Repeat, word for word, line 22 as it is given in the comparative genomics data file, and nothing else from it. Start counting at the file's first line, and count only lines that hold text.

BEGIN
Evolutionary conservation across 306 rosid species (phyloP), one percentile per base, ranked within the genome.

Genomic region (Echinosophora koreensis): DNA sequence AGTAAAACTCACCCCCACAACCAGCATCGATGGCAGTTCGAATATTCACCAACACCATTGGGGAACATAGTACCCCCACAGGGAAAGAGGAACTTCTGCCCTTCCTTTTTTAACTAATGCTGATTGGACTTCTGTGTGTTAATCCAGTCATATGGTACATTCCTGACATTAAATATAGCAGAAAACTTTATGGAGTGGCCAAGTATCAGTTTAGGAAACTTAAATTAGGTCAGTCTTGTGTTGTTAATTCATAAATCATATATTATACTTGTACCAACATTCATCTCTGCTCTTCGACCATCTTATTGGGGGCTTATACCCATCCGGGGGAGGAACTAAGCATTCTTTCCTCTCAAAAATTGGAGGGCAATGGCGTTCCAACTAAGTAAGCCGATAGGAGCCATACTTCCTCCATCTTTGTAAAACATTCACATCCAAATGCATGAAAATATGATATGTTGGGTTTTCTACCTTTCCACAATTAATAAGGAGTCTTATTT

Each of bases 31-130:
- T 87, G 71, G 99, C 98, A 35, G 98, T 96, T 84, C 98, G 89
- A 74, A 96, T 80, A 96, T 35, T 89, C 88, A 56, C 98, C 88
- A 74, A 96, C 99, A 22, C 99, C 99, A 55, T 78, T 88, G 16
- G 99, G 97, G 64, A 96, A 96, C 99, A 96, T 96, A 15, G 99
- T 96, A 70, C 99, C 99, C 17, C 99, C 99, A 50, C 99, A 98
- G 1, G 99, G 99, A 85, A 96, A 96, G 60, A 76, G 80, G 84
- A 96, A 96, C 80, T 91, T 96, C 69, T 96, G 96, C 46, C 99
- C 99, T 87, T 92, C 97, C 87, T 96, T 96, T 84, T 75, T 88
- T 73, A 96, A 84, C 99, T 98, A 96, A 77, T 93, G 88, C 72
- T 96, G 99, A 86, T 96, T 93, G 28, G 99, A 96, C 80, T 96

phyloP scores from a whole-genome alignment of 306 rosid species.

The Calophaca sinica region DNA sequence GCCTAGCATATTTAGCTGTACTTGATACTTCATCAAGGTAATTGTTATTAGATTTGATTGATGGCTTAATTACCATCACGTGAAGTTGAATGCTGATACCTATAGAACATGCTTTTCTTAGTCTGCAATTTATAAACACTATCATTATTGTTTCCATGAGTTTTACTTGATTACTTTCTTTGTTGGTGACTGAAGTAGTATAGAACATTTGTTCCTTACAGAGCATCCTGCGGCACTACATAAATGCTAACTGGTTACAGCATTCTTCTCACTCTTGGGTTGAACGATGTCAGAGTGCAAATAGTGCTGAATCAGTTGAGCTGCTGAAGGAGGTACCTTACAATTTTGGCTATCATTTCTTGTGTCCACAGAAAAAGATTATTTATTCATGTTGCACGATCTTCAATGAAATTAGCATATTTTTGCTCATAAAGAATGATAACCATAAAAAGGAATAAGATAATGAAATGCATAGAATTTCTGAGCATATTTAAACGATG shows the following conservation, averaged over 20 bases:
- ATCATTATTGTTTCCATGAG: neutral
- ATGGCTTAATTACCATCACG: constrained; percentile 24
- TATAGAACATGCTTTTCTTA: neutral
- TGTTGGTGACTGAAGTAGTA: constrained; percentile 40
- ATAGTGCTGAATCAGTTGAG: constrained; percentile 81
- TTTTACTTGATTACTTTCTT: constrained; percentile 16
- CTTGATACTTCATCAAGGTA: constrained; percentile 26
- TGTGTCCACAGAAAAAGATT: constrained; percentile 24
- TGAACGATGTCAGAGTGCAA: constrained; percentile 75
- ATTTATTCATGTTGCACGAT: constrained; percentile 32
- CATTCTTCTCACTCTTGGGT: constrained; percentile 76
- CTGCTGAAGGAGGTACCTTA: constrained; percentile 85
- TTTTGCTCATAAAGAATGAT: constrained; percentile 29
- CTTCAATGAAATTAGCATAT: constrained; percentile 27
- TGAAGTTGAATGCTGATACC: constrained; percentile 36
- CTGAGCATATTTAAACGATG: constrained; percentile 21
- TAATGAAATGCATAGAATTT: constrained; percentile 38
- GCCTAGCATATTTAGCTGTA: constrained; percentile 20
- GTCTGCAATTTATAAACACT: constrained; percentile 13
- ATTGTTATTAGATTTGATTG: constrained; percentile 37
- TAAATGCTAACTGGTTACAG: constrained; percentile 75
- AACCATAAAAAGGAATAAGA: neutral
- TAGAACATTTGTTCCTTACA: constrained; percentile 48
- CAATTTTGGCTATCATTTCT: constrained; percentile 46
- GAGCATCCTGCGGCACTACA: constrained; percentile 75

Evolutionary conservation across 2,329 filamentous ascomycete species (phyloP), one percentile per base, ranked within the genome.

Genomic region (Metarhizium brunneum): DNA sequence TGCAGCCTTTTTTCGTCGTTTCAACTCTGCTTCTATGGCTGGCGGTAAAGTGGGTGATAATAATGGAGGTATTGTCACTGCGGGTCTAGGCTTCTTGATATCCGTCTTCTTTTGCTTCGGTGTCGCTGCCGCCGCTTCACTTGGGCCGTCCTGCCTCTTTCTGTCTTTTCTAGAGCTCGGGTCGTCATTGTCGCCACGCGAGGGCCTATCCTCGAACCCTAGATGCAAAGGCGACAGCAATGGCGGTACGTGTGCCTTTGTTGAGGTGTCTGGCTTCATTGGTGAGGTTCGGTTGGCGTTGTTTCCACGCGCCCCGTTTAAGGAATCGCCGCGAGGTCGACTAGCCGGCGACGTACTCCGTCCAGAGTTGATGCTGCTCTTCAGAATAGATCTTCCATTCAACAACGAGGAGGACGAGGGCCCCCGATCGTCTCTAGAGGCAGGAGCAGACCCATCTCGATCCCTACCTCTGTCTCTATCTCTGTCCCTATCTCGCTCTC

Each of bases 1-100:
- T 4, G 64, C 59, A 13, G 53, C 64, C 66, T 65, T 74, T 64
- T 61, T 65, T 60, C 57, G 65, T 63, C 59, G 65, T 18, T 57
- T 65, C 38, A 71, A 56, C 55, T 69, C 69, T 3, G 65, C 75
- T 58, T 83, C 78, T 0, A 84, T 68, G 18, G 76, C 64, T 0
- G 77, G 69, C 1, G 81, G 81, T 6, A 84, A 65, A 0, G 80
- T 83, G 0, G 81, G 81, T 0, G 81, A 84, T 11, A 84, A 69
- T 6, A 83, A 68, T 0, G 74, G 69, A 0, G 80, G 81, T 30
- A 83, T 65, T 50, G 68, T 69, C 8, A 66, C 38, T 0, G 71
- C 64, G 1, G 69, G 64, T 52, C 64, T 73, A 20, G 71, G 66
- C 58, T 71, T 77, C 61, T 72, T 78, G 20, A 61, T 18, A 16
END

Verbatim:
- CTTGATACTTCATCAAGGTA: constrained; percentile 26